IEM results showed that of the 7 Nups, spNup120, spNup85, spNup96, spNup37, spEly5, and spSeh1 were predominantly located on the cytoplasmic side of the NPC, whereas spNup107 was located on the nuclear side of the NPC (Fig 4A). The localization of spNup107 on the nuclear side was also confirmed using an N-terminus fusion protein (Fig 4A). Simultaneous detection of spMis6-GFP further confirmed the localization of spNup120, spNup85, spNup96, spNup37, spEly5 and spSeh1 on the cytoplasmic side of the NPC (Fig 4A). This result suggests that the Nup107-160 subcomplex is split into two pieces in S. pombe and that these two pieces are differentially located on the cytoplasmic and nuclear sides of the NPC. This result contrasts with the structure of the Nup107-160 complex reported in S. cerevisiae and humans, in which all of the components are connected to form the Y-shape structure. Thus, this result suggests an unexpected separation of the Nup107-160 subcomplex at the junction of spNup96 and spNup107 in S. pombe.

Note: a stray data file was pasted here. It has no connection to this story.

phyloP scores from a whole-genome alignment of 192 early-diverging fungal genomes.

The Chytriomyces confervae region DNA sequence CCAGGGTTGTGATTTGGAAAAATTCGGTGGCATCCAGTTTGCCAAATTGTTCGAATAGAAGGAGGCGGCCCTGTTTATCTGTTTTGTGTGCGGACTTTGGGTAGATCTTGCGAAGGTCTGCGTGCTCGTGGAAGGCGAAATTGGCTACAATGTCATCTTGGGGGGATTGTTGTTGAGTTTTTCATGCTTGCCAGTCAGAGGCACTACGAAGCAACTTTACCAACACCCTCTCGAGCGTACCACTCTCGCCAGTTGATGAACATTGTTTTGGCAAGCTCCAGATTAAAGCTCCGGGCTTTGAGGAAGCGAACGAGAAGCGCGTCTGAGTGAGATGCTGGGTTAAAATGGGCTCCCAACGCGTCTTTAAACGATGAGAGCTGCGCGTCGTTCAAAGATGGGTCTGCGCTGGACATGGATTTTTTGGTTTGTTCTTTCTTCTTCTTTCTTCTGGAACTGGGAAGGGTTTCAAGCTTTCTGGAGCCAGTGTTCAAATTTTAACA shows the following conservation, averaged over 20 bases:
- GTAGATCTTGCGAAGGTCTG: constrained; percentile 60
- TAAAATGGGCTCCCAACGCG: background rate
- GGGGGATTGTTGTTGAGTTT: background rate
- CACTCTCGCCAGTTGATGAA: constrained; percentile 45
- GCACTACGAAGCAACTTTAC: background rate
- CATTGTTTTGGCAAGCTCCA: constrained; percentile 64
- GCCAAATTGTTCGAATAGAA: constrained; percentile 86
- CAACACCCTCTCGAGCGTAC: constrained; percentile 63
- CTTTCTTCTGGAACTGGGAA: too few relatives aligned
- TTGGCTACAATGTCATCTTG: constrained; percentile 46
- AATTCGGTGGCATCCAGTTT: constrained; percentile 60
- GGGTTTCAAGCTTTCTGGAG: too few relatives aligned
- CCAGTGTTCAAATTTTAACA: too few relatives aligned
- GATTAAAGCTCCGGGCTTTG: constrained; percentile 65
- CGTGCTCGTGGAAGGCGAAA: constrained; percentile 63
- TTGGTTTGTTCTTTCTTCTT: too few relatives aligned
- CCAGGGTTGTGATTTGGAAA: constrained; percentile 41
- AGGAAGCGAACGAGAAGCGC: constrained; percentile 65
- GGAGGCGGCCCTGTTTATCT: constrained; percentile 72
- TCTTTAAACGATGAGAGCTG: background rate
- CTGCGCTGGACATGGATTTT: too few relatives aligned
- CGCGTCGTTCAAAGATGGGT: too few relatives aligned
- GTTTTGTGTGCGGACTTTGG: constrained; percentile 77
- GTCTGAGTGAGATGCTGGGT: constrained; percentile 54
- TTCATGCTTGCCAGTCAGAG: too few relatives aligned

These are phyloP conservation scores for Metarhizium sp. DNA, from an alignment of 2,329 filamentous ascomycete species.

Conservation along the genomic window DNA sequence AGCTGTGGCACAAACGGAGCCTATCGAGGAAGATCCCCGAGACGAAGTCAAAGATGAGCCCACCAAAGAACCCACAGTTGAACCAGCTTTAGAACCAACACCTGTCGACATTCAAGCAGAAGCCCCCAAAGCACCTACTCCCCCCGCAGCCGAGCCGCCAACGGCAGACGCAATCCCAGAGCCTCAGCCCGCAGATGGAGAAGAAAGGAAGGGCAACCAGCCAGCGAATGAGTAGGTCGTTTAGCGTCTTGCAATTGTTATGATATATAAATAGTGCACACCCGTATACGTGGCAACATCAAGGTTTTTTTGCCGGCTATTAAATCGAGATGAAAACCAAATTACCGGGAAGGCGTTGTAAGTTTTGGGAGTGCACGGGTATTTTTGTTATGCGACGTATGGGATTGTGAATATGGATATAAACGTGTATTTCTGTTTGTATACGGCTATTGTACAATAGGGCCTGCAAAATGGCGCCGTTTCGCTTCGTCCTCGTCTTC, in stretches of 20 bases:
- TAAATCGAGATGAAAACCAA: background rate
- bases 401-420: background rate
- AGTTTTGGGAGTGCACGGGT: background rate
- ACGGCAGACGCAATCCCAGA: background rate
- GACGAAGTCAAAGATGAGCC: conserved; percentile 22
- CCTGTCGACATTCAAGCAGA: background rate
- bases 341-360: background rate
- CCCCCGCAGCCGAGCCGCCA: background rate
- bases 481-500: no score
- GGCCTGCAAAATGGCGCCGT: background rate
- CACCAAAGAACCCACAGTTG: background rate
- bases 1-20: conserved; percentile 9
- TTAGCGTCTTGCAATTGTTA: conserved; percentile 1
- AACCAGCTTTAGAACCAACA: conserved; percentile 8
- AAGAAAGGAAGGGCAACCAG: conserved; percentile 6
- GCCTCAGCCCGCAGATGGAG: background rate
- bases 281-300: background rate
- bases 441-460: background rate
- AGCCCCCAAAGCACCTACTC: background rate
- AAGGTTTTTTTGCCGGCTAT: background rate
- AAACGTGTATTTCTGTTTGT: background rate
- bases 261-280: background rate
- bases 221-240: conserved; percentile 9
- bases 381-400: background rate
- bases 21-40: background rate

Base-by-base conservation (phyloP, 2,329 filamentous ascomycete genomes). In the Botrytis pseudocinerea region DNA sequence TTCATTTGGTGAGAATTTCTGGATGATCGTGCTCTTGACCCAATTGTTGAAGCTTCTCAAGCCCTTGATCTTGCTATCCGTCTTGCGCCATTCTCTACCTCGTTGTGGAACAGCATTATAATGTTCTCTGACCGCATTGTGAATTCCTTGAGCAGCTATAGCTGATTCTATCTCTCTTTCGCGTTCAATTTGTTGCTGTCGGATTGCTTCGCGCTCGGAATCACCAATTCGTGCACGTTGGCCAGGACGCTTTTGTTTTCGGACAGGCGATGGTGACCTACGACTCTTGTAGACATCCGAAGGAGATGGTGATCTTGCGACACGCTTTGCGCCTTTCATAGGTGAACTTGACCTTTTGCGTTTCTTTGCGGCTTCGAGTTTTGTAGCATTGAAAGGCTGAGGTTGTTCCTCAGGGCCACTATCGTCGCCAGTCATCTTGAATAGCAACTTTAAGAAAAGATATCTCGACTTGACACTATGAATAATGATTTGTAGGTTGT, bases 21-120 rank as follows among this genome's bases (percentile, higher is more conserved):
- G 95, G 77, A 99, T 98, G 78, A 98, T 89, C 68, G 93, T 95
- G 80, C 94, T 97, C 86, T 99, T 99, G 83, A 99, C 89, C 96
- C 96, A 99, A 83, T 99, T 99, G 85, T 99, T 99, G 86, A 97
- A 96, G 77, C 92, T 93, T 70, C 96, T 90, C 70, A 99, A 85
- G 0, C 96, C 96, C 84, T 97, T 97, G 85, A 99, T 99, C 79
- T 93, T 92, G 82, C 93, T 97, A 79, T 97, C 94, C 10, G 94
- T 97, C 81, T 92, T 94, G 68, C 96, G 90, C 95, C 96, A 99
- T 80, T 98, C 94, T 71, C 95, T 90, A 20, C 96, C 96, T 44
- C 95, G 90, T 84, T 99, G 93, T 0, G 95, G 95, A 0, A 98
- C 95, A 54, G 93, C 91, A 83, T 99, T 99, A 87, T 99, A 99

(A) IEM of S. pombe Nup107-160 subcomplex orthologs. Immunogold distributions of the projected immunoelectron micrographs are shown as a quantitative representation. To confirm the accessibility of the nucleus to immunogold particles, spMis6-GFP was used. spMis6-positive nuclei were evaluated for staining with anti-GFP antibody. Projections of raw IEM micrographs are shown in S5A Fig. Individual IEM micrographs of 20 NPCs are available in S6 Dataset. (B) Position of spNup85-GFP determined by high-precision distance measurements using FM. (upper panel) FM images of a nucleus expressing spNup85-GFP and mCherry-spNup131 or mCherry–spNup132. Green, spNup85-GFP; magenta, mCherry-spNup131 or mCherry-spNup132. Single section images of the same focal plane are shown. Scale bar, 1 μm. (lower panel) Distance between spNup85-GFP and mCherry-spNup131 (left) or mCherry-spNup132 (right). The relative positions of spNup131 and spNup132 to spNup85 are shown in the box plot: center lines show the medians; box limits indicate the 25th and 75th percentiles; whiskers extend to the 5th and 95th percentiles. n, cell number examined. Values of the distance determined in individual cells are shown in S7 Dataset. The diagram on the right shows the positions of spNup85, spNup131 and spNup132 within the NPC. (C) Position of spNup107-GFP determined by high-precision distance measurements using FM. (upper panel) FM images of a nucleus expressing spNup107-GFP and mCherry-spNup131 or mCherry–spNup132. Green, spNup107-GFP; magenta, mCherry-spNup131 or mCherry-spNup132. Single section images of the same focal plane are shown. Scale bar, 1 μm. (lower panel) Distance between spNup107-GFP and mCherry-spNup131 (left) or mCherry-spNup132 (right). The relative positions of spNup131 and spNup132 to spNup107 are shown in the box plot as described in (B). Values of the distance determined in individual cells are shown in S8 Dataset. The diagram on the right shows the positions of spNup107, spNup131 and spNup132 within the NPC. (D) A schematic drawing showing the localization of Nup107-160 subcomplex orthologs in S. pombe.